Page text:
As the situation evolves, both Chantry and Wallace decide they can maintain a platonic friendship — that a man and a woman in 2014 should be able to be buddies. It’s an idea that Wallace’s best male friend, the sex-driven Allan (Adam Driver), sees right through. Chicago Sun-Times, Bill Zwecker 

Thursday October 16, 2014

7:00pm

The Hundred-Foot Journey

2014, USA/United Arab Emirates/India, 119 MINS, PG

Dir: Lasse Hallström
Starring: Helen Mirren, Om Puri, Manish Dayal

A widowed Indian restaurateur (Om Puri), burned out of his Mumbai restaurant by political fanatics, moves to Europe with his five kids to begin again. After false starts in London and Rotterdam, their van breaks down in an old French town.

They find a closed restaurant ideal for their purposes. By bad luck, it’s across the street from an establishment run by Madame Mallory (Helen Mirren), who’s obsessed with doubling her one-star rating in the famed Michelin guide. To her mind, hot curries and haute cuisine cannot coexist.

Romance blossoms when one child in the Kadam family, elder brother Hassan (Manish Dayal), displays tremendous talent. He wins over a sous-chef from the French staff (Charlotte Le Bon) and convinces Mallory he could be a genius. But if so, will the wide world snatch him away?  Charlotte Observer, Lawrence Toppman. 


Read more here: http://www.charlotteobserver.com/2014/08/07/5091625/a-satisfying-mix-of-culture-and.html#.U-Qn34BdWV6#storylink=cpy

9:20pm

The F Word

2014, Ireland | Canada, 100 MINS, 14A

Dir: Michael Dowse
Starring: Daniel Radcliffe, Zoe Kazan, Megan Park

In “The F Word” Radcliffe is Wallace, a sweet if somewhat lost twentysomething who is merely treading water — both personally and professionally. Hurt by a bad breakup that literally led him to leave medical school and work as a writer of technical journals, Wallace just can’t seem to get back on track. A chance meeting with an advertising animator, Chantry (Zoe Kazan), at a party suddenly sparks something inside him. The two instantly click. You sense — as do they — that these two sensitive souls are simpatico. Yet, after swapping a number of clever and witty lines at that initial party, the two go their separate ways. After all, Chantry casually mentioned she lives with her boyfriend, Ben (Rafe Spall), to whom she seems very devoted.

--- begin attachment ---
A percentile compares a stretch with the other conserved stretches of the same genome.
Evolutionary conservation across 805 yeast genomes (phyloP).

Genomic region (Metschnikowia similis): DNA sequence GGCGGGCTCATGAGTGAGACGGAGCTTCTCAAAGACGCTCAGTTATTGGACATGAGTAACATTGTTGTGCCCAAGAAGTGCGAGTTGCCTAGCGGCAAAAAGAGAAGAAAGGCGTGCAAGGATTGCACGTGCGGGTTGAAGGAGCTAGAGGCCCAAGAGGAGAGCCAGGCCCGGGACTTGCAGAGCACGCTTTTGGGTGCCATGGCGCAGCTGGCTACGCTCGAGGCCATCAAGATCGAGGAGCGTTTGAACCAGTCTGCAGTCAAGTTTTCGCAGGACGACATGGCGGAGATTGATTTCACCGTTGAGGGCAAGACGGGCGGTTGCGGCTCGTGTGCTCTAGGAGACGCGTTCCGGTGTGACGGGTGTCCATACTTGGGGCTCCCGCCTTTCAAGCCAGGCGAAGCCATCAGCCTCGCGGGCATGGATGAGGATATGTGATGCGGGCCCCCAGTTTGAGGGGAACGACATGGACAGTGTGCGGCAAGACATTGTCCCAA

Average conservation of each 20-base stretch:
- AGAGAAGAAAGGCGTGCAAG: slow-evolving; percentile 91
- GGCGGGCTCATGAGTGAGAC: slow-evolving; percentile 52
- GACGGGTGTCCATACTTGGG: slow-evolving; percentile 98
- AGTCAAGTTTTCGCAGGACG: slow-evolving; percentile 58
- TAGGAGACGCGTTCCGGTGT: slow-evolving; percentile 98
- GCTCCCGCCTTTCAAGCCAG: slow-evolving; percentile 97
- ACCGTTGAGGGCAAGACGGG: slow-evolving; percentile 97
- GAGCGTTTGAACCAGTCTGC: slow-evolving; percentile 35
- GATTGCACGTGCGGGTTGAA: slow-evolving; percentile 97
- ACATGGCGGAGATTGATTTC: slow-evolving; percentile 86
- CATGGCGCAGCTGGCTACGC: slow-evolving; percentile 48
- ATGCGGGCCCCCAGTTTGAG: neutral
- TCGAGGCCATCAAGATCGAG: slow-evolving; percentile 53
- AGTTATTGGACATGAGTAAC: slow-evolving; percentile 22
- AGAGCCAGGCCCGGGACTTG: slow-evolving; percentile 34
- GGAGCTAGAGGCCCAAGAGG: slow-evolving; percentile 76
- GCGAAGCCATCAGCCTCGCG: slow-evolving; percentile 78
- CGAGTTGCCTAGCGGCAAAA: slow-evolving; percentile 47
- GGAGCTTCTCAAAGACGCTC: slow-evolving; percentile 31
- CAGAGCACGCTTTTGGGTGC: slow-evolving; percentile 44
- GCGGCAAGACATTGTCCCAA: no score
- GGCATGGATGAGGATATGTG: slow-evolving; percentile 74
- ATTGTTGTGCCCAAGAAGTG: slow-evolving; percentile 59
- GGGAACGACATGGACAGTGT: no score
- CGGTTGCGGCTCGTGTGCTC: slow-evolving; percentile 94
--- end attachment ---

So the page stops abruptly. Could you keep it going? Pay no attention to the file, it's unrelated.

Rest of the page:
As the situation evolves, both Chantry and Wallace decide they can maintain a platonic friendship — that a man and a woman in 2014 should be able to be buddies. It’s an idea that Wallace’s best male friend, the sex-driven Allan (Adam Driver), sees right through. Chicago Sun-Times, Bill Zwecker 

Friday October 17, 2014

7:00pm

Magic in the Moonlight

2014, USA, 98 MINS, PG

Dir: Woody Allen
Starring: Colin Firth, Antonia Clarke, Natasha Andrews. Emma Stone

Woody Allen's "Magic in the Moonlight" stars Emma Stone as a psychic medium, Sophie Baker, and Colin Firth as a master magician who sets out to debunk her. Ms. Stone is entrancing, whether Sophie is in or out of her trance state, and so is the movie as a whole.